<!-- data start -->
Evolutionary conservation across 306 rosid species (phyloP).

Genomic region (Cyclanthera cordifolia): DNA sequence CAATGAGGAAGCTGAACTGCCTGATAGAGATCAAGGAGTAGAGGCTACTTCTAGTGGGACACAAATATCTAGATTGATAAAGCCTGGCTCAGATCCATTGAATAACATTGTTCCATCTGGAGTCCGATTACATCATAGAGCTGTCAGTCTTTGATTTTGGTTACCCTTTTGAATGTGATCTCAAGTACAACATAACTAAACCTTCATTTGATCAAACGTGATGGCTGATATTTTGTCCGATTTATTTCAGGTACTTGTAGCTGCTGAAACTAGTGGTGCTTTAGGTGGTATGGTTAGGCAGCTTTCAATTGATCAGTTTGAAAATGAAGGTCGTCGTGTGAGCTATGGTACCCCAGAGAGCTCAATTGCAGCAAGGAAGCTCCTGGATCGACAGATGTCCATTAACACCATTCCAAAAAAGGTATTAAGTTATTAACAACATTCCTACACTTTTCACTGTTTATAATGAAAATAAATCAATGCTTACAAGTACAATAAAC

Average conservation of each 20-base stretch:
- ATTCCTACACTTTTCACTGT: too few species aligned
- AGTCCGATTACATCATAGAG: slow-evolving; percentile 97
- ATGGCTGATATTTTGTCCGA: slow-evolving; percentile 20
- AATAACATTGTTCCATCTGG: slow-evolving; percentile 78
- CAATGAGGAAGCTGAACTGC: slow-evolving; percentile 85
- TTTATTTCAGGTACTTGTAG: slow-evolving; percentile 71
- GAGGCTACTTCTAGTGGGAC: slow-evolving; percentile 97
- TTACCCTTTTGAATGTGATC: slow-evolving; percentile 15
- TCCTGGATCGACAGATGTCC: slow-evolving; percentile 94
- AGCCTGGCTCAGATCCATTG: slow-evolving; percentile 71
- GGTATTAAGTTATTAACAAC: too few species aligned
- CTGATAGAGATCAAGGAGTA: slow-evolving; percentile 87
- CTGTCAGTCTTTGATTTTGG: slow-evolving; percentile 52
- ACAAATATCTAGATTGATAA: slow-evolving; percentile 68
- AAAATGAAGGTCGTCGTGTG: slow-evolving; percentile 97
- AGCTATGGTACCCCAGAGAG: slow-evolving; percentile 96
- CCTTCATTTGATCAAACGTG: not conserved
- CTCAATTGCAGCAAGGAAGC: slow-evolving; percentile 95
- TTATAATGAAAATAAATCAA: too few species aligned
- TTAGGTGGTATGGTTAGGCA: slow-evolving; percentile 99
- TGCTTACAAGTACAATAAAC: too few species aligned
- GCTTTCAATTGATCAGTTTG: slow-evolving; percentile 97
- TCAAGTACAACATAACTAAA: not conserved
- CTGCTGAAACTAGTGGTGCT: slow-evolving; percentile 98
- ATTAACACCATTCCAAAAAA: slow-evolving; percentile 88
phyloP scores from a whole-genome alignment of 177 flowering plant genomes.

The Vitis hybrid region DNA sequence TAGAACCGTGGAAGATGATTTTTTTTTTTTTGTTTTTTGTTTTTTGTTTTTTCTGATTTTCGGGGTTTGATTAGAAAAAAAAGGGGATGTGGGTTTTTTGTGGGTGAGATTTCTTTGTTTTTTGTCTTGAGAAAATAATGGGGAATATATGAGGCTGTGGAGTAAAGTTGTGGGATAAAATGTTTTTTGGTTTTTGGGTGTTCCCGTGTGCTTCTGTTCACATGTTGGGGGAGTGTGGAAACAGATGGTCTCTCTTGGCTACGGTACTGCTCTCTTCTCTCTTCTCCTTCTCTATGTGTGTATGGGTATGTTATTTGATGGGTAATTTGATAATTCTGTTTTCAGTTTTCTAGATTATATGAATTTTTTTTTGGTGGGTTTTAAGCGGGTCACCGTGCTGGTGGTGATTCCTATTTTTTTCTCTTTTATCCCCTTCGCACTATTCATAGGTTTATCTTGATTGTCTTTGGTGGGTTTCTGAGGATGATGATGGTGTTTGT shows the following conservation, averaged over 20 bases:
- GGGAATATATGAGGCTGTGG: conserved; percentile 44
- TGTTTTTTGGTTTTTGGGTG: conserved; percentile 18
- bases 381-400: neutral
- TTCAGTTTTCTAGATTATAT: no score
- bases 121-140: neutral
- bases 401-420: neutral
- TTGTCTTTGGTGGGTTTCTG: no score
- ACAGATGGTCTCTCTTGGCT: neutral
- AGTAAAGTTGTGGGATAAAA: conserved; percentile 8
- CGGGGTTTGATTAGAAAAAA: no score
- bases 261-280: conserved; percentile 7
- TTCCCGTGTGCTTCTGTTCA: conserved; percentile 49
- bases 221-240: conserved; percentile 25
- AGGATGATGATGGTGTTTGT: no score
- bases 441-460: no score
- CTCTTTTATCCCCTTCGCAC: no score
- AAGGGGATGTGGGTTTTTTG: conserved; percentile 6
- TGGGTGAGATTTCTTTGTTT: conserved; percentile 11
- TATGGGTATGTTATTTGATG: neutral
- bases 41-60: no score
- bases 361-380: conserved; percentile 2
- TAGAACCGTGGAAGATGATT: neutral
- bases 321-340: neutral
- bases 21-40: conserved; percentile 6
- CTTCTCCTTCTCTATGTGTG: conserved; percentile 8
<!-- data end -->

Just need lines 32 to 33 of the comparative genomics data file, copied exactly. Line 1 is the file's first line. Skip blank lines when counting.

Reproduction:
- TGTTTTTTGGTTTTTGGGTG: conserved; percentile 18
- bases 381-400: neutral